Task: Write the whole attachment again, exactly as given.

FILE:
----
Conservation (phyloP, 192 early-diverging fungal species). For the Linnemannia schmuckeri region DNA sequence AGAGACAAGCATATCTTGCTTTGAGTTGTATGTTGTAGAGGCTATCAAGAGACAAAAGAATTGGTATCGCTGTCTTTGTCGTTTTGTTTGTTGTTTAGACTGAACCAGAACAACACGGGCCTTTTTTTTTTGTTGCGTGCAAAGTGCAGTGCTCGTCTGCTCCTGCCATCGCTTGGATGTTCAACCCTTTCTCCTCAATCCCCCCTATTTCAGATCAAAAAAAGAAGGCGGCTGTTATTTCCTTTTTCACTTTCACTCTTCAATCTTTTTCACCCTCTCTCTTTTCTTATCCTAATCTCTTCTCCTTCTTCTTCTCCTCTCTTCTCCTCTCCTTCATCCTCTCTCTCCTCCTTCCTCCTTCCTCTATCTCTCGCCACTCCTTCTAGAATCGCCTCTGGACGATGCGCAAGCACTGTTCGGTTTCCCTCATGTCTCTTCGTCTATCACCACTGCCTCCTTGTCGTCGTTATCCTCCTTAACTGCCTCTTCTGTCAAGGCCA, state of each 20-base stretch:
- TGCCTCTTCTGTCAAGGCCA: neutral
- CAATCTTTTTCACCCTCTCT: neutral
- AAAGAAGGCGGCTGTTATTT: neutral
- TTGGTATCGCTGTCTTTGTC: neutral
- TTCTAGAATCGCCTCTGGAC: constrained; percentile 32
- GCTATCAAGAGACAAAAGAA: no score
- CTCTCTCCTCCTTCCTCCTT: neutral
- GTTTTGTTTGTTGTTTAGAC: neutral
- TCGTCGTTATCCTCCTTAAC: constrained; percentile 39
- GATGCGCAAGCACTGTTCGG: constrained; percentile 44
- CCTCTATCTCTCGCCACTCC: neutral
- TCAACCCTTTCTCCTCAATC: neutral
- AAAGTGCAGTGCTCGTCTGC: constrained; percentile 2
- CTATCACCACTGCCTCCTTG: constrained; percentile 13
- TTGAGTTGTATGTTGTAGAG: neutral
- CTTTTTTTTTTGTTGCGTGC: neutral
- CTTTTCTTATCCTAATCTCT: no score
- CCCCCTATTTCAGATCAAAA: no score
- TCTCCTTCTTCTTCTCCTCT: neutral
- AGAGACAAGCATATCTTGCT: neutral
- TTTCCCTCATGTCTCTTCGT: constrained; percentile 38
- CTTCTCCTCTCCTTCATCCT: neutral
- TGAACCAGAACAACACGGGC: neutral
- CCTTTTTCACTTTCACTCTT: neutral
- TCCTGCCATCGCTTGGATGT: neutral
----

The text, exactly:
Conservation (phyloP, 192 early-diverging fungal species). For the Linnemannia schmuckeri region DNA sequence AGAGACAAGCATATCTTGCTTTGAGTTGTATGTTGTAGAGGCTATCAAGAGACAAAAGAATTGGTATCGCTGTCTTTGTCGTTTTGTTTGTTGTTTAGACTGAACCAGAACAACACGGGCCTTTTTTTTTTGTTGCGTGCAAAGTGCAGTGCTCGTCTGCTCCTGCCATCGCTTGGATGTTCAACCCTTTCTCCTCAATCCCCCCTATTTCAGATCAAAAAAAGAAGGCGGCTGTTATTTCCTTTTTCACTTTCACTCTTCAATCTTTTTCACCCTCTCTCTTTTCTTATCCTAATCTCTTCTCCTTCTTCTTCTCCTCTCTTCTCCTCTCCTTCATCCTCTCTCTCCTCCTTCCTCCTTCCTCTATCTCTCGCCACTCCTTCTAGAATCGCCTCTGGACGATGCGCAAGCACTGTTCGGTTTCCCTCATGTCTCTTCGTCTATCACCACTGCCTCCTTGTCGTCGTTATCCTCCTTAACTGCCTCTTCTGTCAAGGCCA, state of each 20-base stretch:
- TGCCTCTTCTGTCAAGGCCA: neutral
- CAATCTTTTTCACCCTCTCT: neutral
- AAAGAAGGCGGCTGTTATTT: neutral
- TTGGTATCGCTGTCTTTGTC: neutral
- TTCTAGAATCGCCTCTGGAC: constrained; percentile 32
- GCTATCAAGAGACAAAAGAA: no score
- CTCTCTCCTCCTTCCTCCTT: neutral
- GTTTTGTTTGTTGTTTAGAC: neutral
- TCGTCGTTATCCTCCTTAAC: constrained; percentile 39
- GATGCGCAAGCACTGTTCGG: constrained; percentile 44
- CCTCTATCTCTCGCCACTCC: neutral
- TCAACCCTTTCTCCTCAATC: neutral
- AAAGTGCAGTGCTCGTCTGC: constrained; percentile 2
- CTATCACCACTGCCTCCTTG: constrained; percentile 13
- TTGAGTTGTATGTTGTAGAG: neutral
- CTTTTTTTTTTGTTGCGTGC: neutral
- CTTTTCTTATCCTAATCTCT: no score
- CCCCCTATTTCAGATCAAAA: no score
- TCTCCTTCTTCTTCTCCTCT: neutral
- AGAGACAAGCATATCTTGCT: neutral
- TTTCCCTCATGTCTCTTCGT: constrained; percentile 38
- CTTCTCCTCTCCTTCATCCT: neutral
- TGAACCAGAACAACACGGGC: neutral
- CCTTTTTCACTTTCACTCTT: neutral
- TCCTGCCATCGCTTGGATGT: neutral